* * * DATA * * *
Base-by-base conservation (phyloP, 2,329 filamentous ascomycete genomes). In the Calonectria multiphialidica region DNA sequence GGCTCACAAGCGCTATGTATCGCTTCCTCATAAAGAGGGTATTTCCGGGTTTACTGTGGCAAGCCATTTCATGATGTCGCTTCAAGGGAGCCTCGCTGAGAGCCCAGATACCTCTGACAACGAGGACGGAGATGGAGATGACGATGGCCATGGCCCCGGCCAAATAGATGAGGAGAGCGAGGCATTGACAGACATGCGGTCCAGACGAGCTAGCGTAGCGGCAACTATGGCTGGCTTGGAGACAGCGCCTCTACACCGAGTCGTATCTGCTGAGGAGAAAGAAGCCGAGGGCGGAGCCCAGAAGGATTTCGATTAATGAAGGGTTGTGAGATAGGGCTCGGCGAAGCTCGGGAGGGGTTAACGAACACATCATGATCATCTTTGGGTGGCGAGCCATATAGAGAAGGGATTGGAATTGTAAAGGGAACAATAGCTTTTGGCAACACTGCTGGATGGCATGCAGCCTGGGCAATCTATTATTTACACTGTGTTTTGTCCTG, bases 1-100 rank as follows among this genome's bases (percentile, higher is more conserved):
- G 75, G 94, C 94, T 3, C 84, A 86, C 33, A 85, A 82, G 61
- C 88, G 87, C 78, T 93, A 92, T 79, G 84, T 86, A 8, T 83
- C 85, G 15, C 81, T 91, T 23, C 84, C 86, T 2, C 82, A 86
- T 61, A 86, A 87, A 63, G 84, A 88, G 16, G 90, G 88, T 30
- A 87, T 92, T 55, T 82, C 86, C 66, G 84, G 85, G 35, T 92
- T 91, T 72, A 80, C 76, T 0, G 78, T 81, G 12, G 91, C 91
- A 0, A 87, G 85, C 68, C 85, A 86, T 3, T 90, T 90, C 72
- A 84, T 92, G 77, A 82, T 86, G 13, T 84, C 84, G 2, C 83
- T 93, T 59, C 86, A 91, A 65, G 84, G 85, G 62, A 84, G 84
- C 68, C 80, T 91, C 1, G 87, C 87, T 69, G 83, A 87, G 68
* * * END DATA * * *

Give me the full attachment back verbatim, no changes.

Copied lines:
Base-by-base conservation (phyloP, 2,329 filamentous ascomycete genomes). In the Calonectria multiphialidica region DNA sequence GGCTCACAAGCGCTATGTATCGCTTCCTCATAAAGAGGGTATTTCCGGGTTTACTGTGGCAAGCCATTTCATGATGTCGCTTCAAGGGAGCCTCGCTGAGAGCCCAGATACCTCTGACAACGAGGACGGAGATGGAGATGACGATGGCCATGGCCCCGGCCAAATAGATGAGGAGAGCGAGGCATTGACAGACATGCGGTCCAGACGAGCTAGCGTAGCGGCAACTATGGCTGGCTTGGAGACAGCGCCTCTACACCGAGTCGTATCTGCTGAGGAGAAAGAAGCCGAGGGCGGAGCCCAGAAGGATTTCGATTAATGAAGGGTTGTGAGATAGGGCTCGGCGAAGCTCGGGAGGGGTTAACGAACACATCATGATCATCTTTGGGTGGCGAGCCATATAGAGAAGGGATTGGAATTGTAAAGGGAACAATAGCTTTTGGCAACACTGCTGGATGGCATGCAGCCTGGGCAATCTATTATTTACACTGTGTTTTGTCCTG, bases 1-100 rank as follows among this genome's bases (percentile, higher is more conserved):
- G 75, G 94, C 94, T 3, C 84, A 86, C 33, A 85, A 82, G 61
- C 88, G 87, C 78, T 93, A 92, T 79, G 84, T 86, A 8, T 83
- C 85, G 15, C 81, T 91, T 23, C 84, C 86, T 2, C 82, A 86
- T 61, A 86, A 87, A 63, G 84, A 88, G 16, G 90, G 88, T 30
- A 87, T 92, T 55, T 82, C 86, C 66, G 84, G 85, G 35, T 92
- T 91, T 72, A 80, C 76, T 0, G 78, T 81, G 12, G 91, C 91
- A 0, A 87, G 85, C 68, C 85, A 86, T 3, T 90, T 90, C 72
- A 84, T 92, G 77, A 82, T 86, G 13, T 84, C 84, G 2, C 83
- T 93, T 59, C 86, A 91, A 65, G 84, G 85, G 62, A 84, G 84
- C 68, C 80, T 91, C 1, G 87, C 87, T 69, G 83, A 87, G 68